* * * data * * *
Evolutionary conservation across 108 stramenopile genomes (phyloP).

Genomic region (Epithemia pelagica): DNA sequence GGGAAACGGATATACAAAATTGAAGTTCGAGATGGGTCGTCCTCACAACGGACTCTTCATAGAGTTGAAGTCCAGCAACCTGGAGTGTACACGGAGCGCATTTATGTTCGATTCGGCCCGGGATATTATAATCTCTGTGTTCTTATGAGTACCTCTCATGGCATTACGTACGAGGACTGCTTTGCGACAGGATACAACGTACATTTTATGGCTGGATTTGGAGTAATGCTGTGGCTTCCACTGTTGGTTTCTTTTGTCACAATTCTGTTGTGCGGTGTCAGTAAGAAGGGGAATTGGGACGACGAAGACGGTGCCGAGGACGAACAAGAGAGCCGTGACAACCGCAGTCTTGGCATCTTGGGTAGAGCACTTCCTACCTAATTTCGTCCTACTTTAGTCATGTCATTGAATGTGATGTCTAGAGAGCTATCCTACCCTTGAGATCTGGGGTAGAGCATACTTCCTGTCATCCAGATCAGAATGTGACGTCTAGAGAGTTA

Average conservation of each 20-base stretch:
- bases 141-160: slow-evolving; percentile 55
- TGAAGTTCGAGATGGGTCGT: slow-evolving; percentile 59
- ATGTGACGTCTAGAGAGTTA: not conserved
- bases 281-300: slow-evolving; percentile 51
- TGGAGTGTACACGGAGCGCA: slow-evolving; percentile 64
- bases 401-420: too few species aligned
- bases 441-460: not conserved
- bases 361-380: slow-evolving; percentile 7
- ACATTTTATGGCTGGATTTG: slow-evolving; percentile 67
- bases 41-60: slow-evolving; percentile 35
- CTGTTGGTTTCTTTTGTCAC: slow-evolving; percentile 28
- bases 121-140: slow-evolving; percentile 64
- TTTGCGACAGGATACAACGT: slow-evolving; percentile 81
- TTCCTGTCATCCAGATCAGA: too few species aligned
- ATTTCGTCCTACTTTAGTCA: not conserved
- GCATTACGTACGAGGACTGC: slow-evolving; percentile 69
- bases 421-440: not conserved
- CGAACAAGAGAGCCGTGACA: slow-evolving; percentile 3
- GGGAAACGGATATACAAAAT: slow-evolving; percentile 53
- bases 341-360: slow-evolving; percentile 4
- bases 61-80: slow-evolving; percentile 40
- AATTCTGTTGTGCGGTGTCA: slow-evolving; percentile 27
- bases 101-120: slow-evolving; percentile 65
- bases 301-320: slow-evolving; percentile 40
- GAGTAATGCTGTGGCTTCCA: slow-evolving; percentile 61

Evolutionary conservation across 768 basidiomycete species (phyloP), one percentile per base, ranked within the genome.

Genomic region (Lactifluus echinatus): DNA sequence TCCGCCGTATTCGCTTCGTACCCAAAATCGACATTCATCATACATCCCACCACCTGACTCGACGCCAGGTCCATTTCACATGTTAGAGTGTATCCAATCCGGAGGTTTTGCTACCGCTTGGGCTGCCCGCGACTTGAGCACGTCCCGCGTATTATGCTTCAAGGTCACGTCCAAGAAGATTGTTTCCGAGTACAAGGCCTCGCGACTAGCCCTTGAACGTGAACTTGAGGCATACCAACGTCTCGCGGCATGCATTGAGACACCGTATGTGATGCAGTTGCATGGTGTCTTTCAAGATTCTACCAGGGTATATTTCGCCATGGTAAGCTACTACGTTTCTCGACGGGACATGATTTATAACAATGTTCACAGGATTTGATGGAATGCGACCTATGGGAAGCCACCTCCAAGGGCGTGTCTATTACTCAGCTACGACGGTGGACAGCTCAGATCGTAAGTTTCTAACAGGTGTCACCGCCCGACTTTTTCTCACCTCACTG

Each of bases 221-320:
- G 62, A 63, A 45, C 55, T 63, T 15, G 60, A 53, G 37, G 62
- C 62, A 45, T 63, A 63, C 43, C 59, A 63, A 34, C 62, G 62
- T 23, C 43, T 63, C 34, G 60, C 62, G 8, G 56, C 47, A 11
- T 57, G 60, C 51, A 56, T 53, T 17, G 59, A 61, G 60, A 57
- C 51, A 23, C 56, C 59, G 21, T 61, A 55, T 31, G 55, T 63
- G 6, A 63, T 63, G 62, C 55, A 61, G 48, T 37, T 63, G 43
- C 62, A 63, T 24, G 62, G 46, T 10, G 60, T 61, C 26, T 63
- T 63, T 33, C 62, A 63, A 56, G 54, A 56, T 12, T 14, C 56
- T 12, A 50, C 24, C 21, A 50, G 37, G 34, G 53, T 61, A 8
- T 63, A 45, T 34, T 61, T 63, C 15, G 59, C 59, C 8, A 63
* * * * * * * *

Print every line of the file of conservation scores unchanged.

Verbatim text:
Evolutionary conservation across 108 stramenopile genomes (phyloP).

Genomic region (Epithemia pelagica): DNA sequence GGGAAACGGATATACAAAATTGAAGTTCGAGATGGGTCGTCCTCACAACGGACTCTTCATAGAGTTGAAGTCCAGCAACCTGGAGTGTACACGGAGCGCATTTATGTTCGATTCGGCCCGGGATATTATAATCTCTGTGTTCTTATGAGTACCTCTCATGGCATTACGTACGAGGACTGCTTTGCGACAGGATACAACGTACATTTTATGGCTGGATTTGGAGTAATGCTGTGGCTTCCACTGTTGGTTTCTTTTGTCACAATTCTGTTGTGCGGTGTCAGTAAGAAGGGGAATTGGGACGACGAAGACGGTGCCGAGGACGAACAAGAGAGCCGTGACAACCGCAGTCTTGGCATCTTGGGTAGAGCACTTCCTACCTAATTTCGTCCTACTTTAGTCATGTCATTGAATGTGATGTCTAGAGAGCTATCCTACCCTTGAGATCTGGGGTAGAGCATACTTCCTGTCATCCAGATCAGAATGTGACGTCTAGAGAGTTA

Average conservation of each 20-base stretch:
- bases 141-160: slow-evolving; percentile 55
- TGAAGTTCGAGATGGGTCGT: slow-evolving; percentile 59
- ATGTGACGTCTAGAGAGTTA: not conserved
- bases 281-300: slow-evolving; percentile 51
- TGGAGTGTACACGGAGCGCA: slow-evolving; percentile 64
- bases 401-420: too few species aligned
- bases 441-460: not conserved
- bases 361-380: slow-evolving; percentile 7
- ACATTTTATGGCTGGATTTG: slow-evolving; percentile 67
- bases 41-60: slow-evolving; percentile 35
- CTGTTGGTTTCTTTTGTCAC: slow-evolving; percentile 28
- bases 121-140: slow-evolving; percentile 64
- TTTGCGACAGGATACAACGT: slow-evolving; percentile 81
- TTCCTGTCATCCAGATCAGA: too few species aligned
- ATTTCGTCCTACTTTAGTCA: not conserved
- GCATTACGTACGAGGACTGC: slow-evolving; percentile 69
- bases 421-440: not conserved
- CGAACAAGAGAGCCGTGACA: slow-evolving; percentile 3
- GGGAAACGGATATACAAAAT: slow-evolving; percentile 53
- bases 341-360: slow-evolving; percentile 4
- bases 61-80: slow-evolving; percentile 40
- AATTCTGTTGTGCGGTGTCA: slow-evolving; percentile 27
- bases 101-120: slow-evolving; percentile 65
- bases 301-320: slow-evolving; percentile 40
- GAGTAATGCTGTGGCTTCCA: slow-evolving; percentile 61

Evolutionary conservation across 768 basidiomycete species (phyloP), one percentile per base, ranked within the genome.

Genomic region (Lactifluus echinatus): DNA sequence TCCGCCGTATTCGCTTCGTACCCAAAATCGACATTCATCATACATCCCACCACCTGACTCGACGCCAGGTCCATTTCACATGTTAGAGTGTATCCAATCCGGAGGTTTTGCTACCGCTTGGGCTGCCCGCGACTTGAGCACGTCCCGCGTATTATGCTTCAAGGTCACGTCCAAGAAGATTGTTTCCGAGTACAAGGCCTCGCGACTAGCCCTTGAACGTGAACTTGAGGCATACCAACGTCTCGCGGCATGCATTGAGACACCGTATGTGATGCAGTTGCATGGTGTCTTTCAAGATTCTACCAGGGTATATTTCGCCATGGTAAGCTACTACGTTTCTCGACGGGACATGATTTATAACAATGTTCACAGGATTTGATGGAATGCGACCTATGGGAAGCCACCTCCAAGGGCGTGTCTATTACTCAGCTACGACGGTGGACAGCTCAGATCGTAAGTTTCTAACAGGTGTCACCGCCCGACTTTTTCTCACCTCACTG

Each of bases 221-320:
- G 62, A 63, A 45, C 55, T 63, T 15, G 60, A 53, G 37, G 62
- C 62, A 45, T 63, A 63, C 43, C 59, A 63, A 34, C 62, G 62
- T 23, C 43, T 63, C 34, G 60, C 62, G 8, G 56, C 47, A 11
- T 57, G 60, C 51, A 56, T 53, T 17, G 59, A 61, G 60, A 57
- C 51, A 23, C 56, C 59, G 21, T 61, A 55, T 31, G 55, T 63
- G 6, A 63, T 63, G 62, C 55, A 61, G 48, T 37, T 63, G 43
- C 62, A 63, T 24, G 62, G 46, T 10, G 60, T 61, C 26, T 63
- T 63, T 33, C 62, A 63, A 56, G 54, A 56, T 12, T 14, C 56
- T 12, A 50, C 24, C 21, A 50, G 37, G 34, G 53, T 61, A 8
- T 63, A 45, T 34, T 61, T 63, C 15, G 59, C 59, C 8, A 63